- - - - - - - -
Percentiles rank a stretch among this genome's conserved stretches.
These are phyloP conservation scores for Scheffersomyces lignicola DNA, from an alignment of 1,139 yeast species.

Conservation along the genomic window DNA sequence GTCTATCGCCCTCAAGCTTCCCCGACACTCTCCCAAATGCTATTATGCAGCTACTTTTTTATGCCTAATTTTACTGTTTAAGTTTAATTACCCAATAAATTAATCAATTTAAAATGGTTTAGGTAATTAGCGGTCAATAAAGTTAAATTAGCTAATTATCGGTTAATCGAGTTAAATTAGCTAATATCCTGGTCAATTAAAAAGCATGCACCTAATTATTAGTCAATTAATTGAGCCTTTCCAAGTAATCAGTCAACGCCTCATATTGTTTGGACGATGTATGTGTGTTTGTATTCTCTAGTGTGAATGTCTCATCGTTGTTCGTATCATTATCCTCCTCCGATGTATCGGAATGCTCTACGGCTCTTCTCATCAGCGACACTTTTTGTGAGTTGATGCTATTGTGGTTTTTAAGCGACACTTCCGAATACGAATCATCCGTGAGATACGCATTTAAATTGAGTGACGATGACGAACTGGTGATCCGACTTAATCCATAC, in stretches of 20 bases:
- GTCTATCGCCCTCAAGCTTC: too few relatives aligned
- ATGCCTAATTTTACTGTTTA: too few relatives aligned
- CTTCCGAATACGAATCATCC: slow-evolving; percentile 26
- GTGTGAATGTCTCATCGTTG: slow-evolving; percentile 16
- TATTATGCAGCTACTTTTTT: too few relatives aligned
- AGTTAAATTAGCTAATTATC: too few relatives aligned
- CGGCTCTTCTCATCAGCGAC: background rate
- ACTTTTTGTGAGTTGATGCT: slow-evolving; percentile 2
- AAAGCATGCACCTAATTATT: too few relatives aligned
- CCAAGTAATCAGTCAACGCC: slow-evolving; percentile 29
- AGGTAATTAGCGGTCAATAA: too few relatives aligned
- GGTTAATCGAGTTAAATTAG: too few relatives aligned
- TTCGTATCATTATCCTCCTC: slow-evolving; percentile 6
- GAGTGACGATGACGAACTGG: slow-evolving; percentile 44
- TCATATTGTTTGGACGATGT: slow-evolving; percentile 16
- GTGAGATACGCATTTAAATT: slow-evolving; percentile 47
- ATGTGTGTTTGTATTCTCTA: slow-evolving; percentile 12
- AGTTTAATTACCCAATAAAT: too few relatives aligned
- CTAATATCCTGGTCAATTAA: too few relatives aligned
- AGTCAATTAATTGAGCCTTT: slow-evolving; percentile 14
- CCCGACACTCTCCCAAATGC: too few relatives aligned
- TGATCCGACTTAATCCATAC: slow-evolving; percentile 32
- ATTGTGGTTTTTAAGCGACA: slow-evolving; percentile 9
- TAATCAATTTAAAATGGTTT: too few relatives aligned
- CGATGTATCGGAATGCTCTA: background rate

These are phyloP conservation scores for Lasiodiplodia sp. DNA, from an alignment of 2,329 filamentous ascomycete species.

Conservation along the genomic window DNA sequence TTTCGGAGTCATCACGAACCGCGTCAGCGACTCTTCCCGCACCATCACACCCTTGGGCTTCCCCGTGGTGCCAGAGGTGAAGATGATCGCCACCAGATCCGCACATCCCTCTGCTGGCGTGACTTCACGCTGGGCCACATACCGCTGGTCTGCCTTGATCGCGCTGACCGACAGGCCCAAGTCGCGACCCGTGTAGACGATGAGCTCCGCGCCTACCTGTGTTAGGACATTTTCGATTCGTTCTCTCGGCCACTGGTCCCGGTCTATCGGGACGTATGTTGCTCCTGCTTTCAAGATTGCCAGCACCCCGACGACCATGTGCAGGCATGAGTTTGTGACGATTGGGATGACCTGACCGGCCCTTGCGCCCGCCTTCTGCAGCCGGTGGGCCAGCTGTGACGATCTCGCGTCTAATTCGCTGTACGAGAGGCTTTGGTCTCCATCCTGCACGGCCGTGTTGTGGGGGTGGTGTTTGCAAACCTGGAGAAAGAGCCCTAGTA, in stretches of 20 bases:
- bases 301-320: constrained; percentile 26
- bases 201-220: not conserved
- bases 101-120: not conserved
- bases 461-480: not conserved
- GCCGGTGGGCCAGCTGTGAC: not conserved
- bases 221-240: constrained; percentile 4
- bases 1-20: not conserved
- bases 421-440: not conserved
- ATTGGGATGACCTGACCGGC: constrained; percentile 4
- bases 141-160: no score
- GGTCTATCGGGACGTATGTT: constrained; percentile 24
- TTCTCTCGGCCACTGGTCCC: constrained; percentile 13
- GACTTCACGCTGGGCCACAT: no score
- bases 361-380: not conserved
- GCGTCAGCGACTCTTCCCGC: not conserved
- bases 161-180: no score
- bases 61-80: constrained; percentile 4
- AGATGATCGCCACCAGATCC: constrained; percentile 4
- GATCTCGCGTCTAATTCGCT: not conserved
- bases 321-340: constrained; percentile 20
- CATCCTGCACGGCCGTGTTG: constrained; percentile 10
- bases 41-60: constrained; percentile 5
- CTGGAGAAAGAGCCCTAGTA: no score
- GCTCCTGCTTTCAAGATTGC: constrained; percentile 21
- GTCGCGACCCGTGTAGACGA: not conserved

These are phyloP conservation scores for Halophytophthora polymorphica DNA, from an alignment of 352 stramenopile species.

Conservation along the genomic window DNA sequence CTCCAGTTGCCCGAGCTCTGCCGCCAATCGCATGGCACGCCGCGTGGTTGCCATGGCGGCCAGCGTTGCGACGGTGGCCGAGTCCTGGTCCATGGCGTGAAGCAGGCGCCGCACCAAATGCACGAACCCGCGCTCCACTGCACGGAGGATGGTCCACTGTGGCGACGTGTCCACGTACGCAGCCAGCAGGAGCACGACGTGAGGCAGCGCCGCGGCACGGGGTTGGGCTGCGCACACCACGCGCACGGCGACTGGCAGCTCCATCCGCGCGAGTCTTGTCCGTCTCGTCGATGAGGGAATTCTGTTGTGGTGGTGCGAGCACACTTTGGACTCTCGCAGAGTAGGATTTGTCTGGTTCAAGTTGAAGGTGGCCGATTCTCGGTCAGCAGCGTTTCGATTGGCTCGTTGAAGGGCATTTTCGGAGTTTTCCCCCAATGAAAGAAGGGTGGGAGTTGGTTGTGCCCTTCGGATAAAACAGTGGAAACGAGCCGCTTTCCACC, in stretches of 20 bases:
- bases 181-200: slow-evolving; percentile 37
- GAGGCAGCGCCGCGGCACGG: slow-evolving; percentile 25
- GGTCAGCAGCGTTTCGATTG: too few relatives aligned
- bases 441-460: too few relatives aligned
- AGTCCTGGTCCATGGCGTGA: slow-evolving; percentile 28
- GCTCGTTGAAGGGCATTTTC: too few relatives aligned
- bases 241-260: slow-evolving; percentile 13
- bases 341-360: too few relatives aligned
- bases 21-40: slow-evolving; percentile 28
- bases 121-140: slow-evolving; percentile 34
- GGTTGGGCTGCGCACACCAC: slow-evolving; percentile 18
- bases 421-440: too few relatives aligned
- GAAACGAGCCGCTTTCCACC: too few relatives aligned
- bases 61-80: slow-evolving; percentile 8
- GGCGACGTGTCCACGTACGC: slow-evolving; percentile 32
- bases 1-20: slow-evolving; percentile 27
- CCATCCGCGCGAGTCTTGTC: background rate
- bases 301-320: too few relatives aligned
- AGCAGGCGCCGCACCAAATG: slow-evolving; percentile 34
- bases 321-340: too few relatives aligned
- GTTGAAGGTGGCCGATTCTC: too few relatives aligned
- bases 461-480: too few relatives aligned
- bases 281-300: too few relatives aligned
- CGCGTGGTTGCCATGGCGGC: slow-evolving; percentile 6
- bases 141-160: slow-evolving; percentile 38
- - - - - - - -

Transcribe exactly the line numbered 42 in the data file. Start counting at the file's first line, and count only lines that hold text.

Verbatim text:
- TTCTCTCGGCCACTGGTCCC: constrained; percentile 13